Finally, when the site was the victim of repeated hacking attempts I moved it to a WordPress MU (multi user) site hosted by Philip John’s Journal Local service, which provided technical support and a specialised suite of plugins.

If you want a powerful and professional-looking blogging platform it’s hard to beat WordPress.com, and if you want real control over how it works – such as installing plugins or customising themes – then a self-hosted WordPress site is, for me, your best option. I’d also recommend Journal Local if you want that combination of functionality and support.

If, however, you want to launch a niche blog quickly and functionality is not an issue then Posterous is an even better option, especially if there will be multiple contributors without technical skills. Council Coverage in Newspapers, for example, used Posterous to allow a group of people to publish the results of an investigation on my crowdsourced investigative journalism platform Help Me InvestigateThe Hospital Parking Charges Blog did the same for another investigation, but as it was only me publishing, I used WordPress.

Group blogs – Posterous and Tumblr

Posterous suits groups particularly well because members only need to send their post to a specific email address that you give them (such as post@yourblog.posterous.com) to be published on the blog.

It also handles multimedia and documents particularly well – when I was helping Podnosh‘s Nick Booth train a group of people with Flip cameras we used Posterous as an easy way for members of a group to instantly publish the video interviews they were doing by simply sending it to the relevant email address (Posterous will also cross-publish to YouTube and Twitter, simplifying those processes).

A few months ago Posterous launched a special ‘Groups’ service that publishes content in a slightly different way to make it easier for members to collaborate. I used this for another Help Me Investigate investigation - Recording Council Meetings – where each part of the investigation is a post/thread that users can contribute to.

Again, Posterous provides an easy way to do this – all people need to know is the email address to send their contribution to, or the web address where they can add comments to other posts.

If your contributors are more blog-literate and want to retain more control over their content, another option for group blogs is Tumblr. Brumblr, for example, is one group blog I belong to for Birmingham bloggers, set up by Jon Bounds. ‘We Love Michael Grimes‘ is another, set up by Pete Ashton, that uses Tumblr for people to post images of Birmingham’s nicest blogger.

Blogs for events – Tumblr, Posterous, CoverItLive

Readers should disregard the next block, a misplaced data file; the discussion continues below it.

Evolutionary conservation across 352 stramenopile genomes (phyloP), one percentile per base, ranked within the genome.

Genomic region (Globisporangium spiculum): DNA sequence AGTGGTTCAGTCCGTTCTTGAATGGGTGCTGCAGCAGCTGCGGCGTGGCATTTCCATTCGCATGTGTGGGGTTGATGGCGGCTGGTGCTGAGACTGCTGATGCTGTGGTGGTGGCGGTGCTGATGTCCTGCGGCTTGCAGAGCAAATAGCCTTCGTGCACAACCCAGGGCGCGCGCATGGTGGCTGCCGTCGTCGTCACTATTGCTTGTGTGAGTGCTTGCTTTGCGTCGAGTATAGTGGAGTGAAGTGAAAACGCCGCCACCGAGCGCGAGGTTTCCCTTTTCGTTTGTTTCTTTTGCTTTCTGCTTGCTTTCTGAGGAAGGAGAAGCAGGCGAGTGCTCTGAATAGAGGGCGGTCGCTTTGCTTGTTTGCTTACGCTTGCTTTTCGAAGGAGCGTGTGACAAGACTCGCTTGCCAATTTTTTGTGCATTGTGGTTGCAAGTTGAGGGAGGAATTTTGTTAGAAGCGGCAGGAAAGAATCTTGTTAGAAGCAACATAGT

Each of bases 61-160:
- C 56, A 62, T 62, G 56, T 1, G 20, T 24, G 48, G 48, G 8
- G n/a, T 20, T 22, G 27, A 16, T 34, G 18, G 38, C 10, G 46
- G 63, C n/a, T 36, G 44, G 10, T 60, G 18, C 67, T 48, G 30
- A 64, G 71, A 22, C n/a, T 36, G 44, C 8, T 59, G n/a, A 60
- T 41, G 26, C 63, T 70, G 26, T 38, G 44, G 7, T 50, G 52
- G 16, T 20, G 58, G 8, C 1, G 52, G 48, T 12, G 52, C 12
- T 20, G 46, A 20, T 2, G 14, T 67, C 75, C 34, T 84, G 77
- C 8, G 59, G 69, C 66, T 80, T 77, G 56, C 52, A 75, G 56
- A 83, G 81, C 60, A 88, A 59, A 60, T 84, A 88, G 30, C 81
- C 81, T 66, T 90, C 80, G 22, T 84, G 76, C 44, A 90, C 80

When I organised a Citizen Journalism conference in 2007, I used a WordPress blog to build up to it, write about related stories, and then link to reports on the event itself. Likewise, when later that year the NUJ asked me to manage a team of student members as they blogged that year’s ADM, I used WordPress for a group blog.

As the attendees of further events began to produce their own coverage, the platforms I chose evolved. For JEEcamp.com (no longer online), I used a self-hosted WordPress blog with an aggregation plugin that pulled in anything tagged ‘JEEcamp’ on blogs or Twitter. CoverItLive was also used to liveblog – and was then adopted successfully by attendees when they returned to their own news operations around the country (and also, interestingly, by Downing Street after they saw the tool being used for the event).

For the final JEEcamp I used Tumblr as an aggregator, importing the RSS feed from blog search engine Icerocket for any mention of ‘JEEcamp’.

In future I may experiment with the Posterous iPhone app’s new Events feature, which aggregates posts in the same location as you.

Aggregators – Tumblr

Sometimes you just want a blog to keep a record of instances of a particular trend or theme. For example, I got so sick of people asking “Is blogging journalism?” that I set up Is Ice Cream Strawberry?, a Tumblr blog that aggregates any articles that mention the phrases “Is blogging journalism”, “Are bloggers journalists” and “Is Twitter journalism” on Google News.

This was set up in the same way as detailed above, with the Feed URL box completed using the RSS feed from the relevant search on Google News or Google Blog Search (repeat for each feed).

Likewise, Online Journalism Jobs aggregates – you’ve got it – jobs in online journalism or that use online journalism skills. It pulls from the RSS feed for anything I bookmark on Delicious with the tag ‘ojjobs’ – but it can also be done manually with the Tumblr bookmark or email address, which is useful when you want to archive an entire job description that is longer than Delicious’s character limit.

Easy hyperlocal blogging – WordPress, Posterous and Tumblr

For a devoted individual hyperlocal blog WordPress seems the best option due to its power, flexibility and professionalism. For a hyperlocal blog where you’re inviting contributions from community members via email, Posterous may be better.

But if you want to publish a hyperlocal blog and have never had the time to do it justice, Tumblr provides a good way to make a start without committing yourself to regular, wordy updates. Boldmere High Street is my own token gesture – essentially a photoblog that I update from my mobile phone when I see something of interest – and take a photo – as I walk down the high street.

Personal blogs